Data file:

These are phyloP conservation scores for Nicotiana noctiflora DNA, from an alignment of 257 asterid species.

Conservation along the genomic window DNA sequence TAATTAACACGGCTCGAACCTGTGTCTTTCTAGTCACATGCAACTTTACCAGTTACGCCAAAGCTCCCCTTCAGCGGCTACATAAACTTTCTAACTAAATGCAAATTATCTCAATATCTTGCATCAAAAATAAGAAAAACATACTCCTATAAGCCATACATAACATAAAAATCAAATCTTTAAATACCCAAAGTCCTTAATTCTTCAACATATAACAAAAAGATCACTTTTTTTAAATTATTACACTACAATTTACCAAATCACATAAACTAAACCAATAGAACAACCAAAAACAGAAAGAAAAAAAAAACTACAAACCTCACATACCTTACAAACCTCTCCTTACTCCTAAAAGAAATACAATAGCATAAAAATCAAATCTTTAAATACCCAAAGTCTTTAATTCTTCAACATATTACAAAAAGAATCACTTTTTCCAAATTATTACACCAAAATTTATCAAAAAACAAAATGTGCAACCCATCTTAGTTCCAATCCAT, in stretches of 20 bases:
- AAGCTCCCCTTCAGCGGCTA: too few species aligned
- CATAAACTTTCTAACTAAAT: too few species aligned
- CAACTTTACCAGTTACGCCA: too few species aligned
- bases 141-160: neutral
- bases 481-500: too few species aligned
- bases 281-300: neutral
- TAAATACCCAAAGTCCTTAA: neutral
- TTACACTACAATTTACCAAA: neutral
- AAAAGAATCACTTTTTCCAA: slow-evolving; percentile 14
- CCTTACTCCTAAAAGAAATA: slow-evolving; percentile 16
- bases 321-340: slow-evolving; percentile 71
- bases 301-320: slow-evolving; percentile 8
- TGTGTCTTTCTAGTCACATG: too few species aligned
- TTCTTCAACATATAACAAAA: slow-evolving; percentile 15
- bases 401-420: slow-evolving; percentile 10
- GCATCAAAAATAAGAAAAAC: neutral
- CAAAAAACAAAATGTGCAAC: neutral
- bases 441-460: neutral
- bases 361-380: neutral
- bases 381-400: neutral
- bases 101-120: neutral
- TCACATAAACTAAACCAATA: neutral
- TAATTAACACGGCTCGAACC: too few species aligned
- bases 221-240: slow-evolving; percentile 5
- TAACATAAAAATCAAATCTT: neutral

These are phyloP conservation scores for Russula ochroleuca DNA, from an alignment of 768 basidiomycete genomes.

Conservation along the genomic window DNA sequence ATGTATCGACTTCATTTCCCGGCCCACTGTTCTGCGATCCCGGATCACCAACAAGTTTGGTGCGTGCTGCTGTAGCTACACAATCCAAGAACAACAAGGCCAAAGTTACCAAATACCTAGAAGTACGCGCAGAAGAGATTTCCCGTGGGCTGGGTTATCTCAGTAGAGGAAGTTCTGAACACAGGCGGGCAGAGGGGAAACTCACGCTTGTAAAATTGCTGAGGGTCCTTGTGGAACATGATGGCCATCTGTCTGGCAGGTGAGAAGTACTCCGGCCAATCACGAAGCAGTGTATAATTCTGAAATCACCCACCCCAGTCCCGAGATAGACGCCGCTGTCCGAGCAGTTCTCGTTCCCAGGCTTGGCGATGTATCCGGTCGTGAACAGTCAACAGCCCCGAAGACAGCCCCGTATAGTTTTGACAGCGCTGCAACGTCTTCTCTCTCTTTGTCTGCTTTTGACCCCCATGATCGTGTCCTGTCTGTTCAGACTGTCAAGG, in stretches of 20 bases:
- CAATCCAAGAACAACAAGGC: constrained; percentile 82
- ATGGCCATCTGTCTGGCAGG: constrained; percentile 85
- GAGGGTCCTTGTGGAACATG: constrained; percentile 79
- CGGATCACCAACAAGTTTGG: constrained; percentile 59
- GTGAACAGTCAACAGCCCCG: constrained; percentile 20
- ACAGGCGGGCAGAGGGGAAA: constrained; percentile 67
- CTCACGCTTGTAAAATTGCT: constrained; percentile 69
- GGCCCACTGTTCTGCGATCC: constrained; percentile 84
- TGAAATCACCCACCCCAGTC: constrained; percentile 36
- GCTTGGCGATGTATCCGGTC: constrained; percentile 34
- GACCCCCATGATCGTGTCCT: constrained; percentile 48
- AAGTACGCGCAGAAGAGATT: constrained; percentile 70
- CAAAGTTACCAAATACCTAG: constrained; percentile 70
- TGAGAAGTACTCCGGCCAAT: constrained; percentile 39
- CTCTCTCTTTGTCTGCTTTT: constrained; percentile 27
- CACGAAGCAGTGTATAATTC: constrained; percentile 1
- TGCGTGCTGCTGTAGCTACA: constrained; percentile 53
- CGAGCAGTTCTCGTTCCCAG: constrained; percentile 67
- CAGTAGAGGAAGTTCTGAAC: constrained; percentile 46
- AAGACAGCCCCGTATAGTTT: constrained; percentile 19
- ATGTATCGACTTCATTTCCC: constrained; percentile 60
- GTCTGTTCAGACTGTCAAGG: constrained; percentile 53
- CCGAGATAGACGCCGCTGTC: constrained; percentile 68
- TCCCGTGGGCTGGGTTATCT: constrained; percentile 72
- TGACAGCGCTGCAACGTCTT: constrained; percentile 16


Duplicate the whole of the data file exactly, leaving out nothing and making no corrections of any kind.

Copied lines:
These are phyloP conservation scores for Nicotiana noctiflora DNA, from an alignment of 257 asterid species.

Conservation along the genomic window DNA sequence TAATTAACACGGCTCGAACCTGTGTCTTTCTAGTCACATGCAACTTTACCAGTTACGCCAAAGCTCCCCTTCAGCGGCTACATAAACTTTCTAACTAAATGCAAATTATCTCAATATCTTGCATCAAAAATAAGAAAAACATACTCCTATAAGCCATACATAACATAAAAATCAAATCTTTAAATACCCAAAGTCCTTAATTCTTCAACATATAACAAAAAGATCACTTTTTTTAAATTATTACACTACAATTTACCAAATCACATAAACTAAACCAATAGAACAACCAAAAACAGAAAGAAAAAAAAAACTACAAACCTCACATACCTTACAAACCTCTCCTTACTCCTAAAAGAAATACAATAGCATAAAAATCAAATCTTTAAATACCCAAAGTCTTTAATTCTTCAACATATTACAAAAAGAATCACTTTTTCCAAATTATTACACCAAAATTTATCAAAAAACAAAATGTGCAACCCATCTTAGTTCCAATCCAT, in stretches of 20 bases:
- AAGCTCCCCTTCAGCGGCTA: too few species aligned
- CATAAACTTTCTAACTAAAT: too few species aligned
- CAACTTTACCAGTTACGCCA: too few species aligned
- bases 141-160: neutral
- bases 481-500: too few species aligned
- bases 281-300: neutral
- TAAATACCCAAAGTCCTTAA: neutral
- TTACACTACAATTTACCAAA: neutral
- AAAAGAATCACTTTTTCCAA: slow-evolving; percentile 14
- CCTTACTCCTAAAAGAAATA: slow-evolving; percentile 16
- bases 321-340: slow-evolving; percentile 71
- bases 301-320: slow-evolving; percentile 8
- TGTGTCTTTCTAGTCACATG: too few species aligned
- TTCTTCAACATATAACAAAA: slow-evolving; percentile 15
- bases 401-420: slow-evolving; percentile 10
- GCATCAAAAATAAGAAAAAC: neutral
- CAAAAAACAAAATGTGCAAC: neutral
- bases 441-460: neutral
- bases 361-380: neutral
- bases 381-400: neutral
- bases 101-120: neutral
- TCACATAAACTAAACCAATA: neutral
- TAATTAACACGGCTCGAACC: too few species aligned
- bases 221-240: slow-evolving; percentile 5
- TAACATAAAAATCAAATCTT: neutral

These are phyloP conservation scores for Russula ochroleuca DNA, from an alignment of 768 basidiomycete genomes.

Conservation along the genomic window DNA sequence ATGTATCGACTTCATTTCCCGGCCCACTGTTCTGCGATCCCGGATCACCAACAAGTTTGGTGCGTGCTGCTGTAGCTACACAATCCAAGAACAACAAGGCCAAAGTTACCAAATACCTAGAAGTACGCGCAGAAGAGATTTCCCGTGGGCTGGGTTATCTCAGTAGAGGAAGTTCTGAACACAGGCGGGCAGAGGGGAAACTCACGCTTGTAAAATTGCTGAGGGTCCTTGTGGAACATGATGGCCATCTGTCTGGCAGGTGAGAAGTACTCCGGCCAATCACGAAGCAGTGTATAATTCTGAAATCACCCACCCCAGTCCCGAGATAGACGCCGCTGTCCGAGCAGTTCTCGTTCCCAGGCTTGGCGATGTATCCGGTCGTGAACAGTCAACAGCCCCGAAGACAGCCCCGTATAGTTTTGACAGCGCTGCAACGTCTTCTCTCTCTTTGTCTGCTTTTGACCCCCATGATCGTGTCCTGTCTGTTCAGACTGTCAAGG, in stretches of 20 bases:
- CAATCCAAGAACAACAAGGC: constrained; percentile 82
- ATGGCCATCTGTCTGGCAGG: constrained; percentile 85
- GAGGGTCCTTGTGGAACATG: constrained; percentile 79
- CGGATCACCAACAAGTTTGG: constrained; percentile 59
- GTGAACAGTCAACAGCCCCG: constrained; percentile 20
- ACAGGCGGGCAGAGGGGAAA: constrained; percentile 67
- CTCACGCTTGTAAAATTGCT: constrained; percentile 69
- GGCCCACTGTTCTGCGATCC: constrained; percentile 84
- TGAAATCACCCACCCCAGTC: constrained; percentile 36
- GCTTGGCGATGTATCCGGTC: constrained; percentile 34
- GACCCCCATGATCGTGTCCT: constrained; percentile 48
- AAGTACGCGCAGAAGAGATT: constrained; percentile 70
- CAAAGTTACCAAATACCTAG: constrained; percentile 70
- TGAGAAGTACTCCGGCCAAT: constrained; percentile 39
- CTCTCTCTTTGTCTGCTTTT: constrained; percentile 27
- CACGAAGCAGTGTATAATTC: constrained; percentile 1
- TGCGTGCTGCTGTAGCTACA: constrained; percentile 53
- CGAGCAGTTCTCGTTCCCAG: constrained; percentile 67
- CAGTAGAGGAAGTTCTGAAC: constrained; percentile 46
- AAGACAGCCCCGTATAGTTT: constrained; percentile 19
- ATGTATCGACTTCATTTCCC: constrained; percentile 60
- GTCTGTTCAGACTGTCAAGG: constrained; percentile 53
- CCGAGATAGACGCCGCTGTC: constrained; percentile 68
- TCCCGTGGGCTGGGTTATCT: constrained; percentile 72
- TGACAGCGCTGCAACGTCTT: constrained; percentile 16